According to Rhigyfarch, many ‘miracles’ have been attributed to Dewi, the most “incredible” of which, was when he caused the ground to rise underneath him, so that he could be seen and heard by all when he was preaching at the Synod of Llanddewibrefi. Now before the Christians amongst you get excited by the story of a rising floor, consider the irony that Rhigyfarch was the son of the Bishop of St David’s. It is, therefore, believed that the account was written as propaganda to establish Dewi’s superiority, and thus defend the bishopric from being taken over by Canterbury and the Normans.

In 1398, it was decided that Dewi’s feast-day was to be held by every church in the Province of Canterbury, and Saint David was recognised as a national patron saint at the height of Welsh resistance to the Normans. Although the feast of Dewi as a religious festival came to an end with the Protestant Reformation in the 16th century, St. David’s Day was celebrated by Welsh diaspora from the late Middle Ages., and became a national festival during the 18th century.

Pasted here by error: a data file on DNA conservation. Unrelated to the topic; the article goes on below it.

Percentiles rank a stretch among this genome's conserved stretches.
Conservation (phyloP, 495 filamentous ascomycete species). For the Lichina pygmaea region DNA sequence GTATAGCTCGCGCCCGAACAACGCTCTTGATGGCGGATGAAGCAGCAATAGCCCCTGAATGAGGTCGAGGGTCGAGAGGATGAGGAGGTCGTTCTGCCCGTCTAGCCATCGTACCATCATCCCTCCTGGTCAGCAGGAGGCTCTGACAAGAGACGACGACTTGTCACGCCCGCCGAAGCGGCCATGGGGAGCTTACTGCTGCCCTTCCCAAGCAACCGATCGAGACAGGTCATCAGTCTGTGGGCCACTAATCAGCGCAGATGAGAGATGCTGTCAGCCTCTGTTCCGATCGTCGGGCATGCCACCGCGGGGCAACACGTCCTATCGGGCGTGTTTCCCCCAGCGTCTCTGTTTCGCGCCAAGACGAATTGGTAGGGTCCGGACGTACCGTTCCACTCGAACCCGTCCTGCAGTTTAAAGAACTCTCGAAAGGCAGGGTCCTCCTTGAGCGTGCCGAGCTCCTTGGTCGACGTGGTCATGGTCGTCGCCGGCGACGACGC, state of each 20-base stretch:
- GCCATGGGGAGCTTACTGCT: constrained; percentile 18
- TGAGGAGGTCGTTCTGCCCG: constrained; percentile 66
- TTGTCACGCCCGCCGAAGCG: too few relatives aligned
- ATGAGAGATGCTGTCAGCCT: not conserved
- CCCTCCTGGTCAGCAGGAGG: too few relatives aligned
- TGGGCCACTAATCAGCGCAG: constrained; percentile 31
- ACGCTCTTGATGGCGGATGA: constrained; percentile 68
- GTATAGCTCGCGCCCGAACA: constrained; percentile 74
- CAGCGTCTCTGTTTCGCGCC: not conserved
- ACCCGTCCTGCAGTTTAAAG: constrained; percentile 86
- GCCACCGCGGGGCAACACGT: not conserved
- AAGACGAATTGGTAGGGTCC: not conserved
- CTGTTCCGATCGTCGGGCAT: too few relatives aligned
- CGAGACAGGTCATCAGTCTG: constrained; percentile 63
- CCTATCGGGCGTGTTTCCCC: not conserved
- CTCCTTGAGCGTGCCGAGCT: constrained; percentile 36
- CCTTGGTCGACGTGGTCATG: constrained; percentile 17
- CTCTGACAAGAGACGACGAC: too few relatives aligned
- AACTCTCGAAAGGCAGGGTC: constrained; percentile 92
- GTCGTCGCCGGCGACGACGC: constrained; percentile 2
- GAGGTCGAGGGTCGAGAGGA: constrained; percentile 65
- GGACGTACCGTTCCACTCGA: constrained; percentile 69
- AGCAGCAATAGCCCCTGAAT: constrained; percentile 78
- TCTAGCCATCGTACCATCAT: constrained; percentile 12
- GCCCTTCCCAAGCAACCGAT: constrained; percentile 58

Interestingly, however, the 17th-century diarist Samuel Pepys noted how the Welsh St. David’s Day celebrations in London would spark wider counter celebrations amongst their English neighbours. Life-sized effigies of Welshmen were reported to have been symbolically lynched; and according to Jacqueline Simpson and Steve Roud in the Oxford Dictionary of English Folklore, the custom had arisen in the 18th century of confectioners producing “taffies”, which were gingerbread figures baked in the shape of a Welshman riding a goat— on Saint David’s Day. This perhaps gives us some further insight into the rivalry between the Welsh and English, which unfortunately, still exists to a lesser extent today.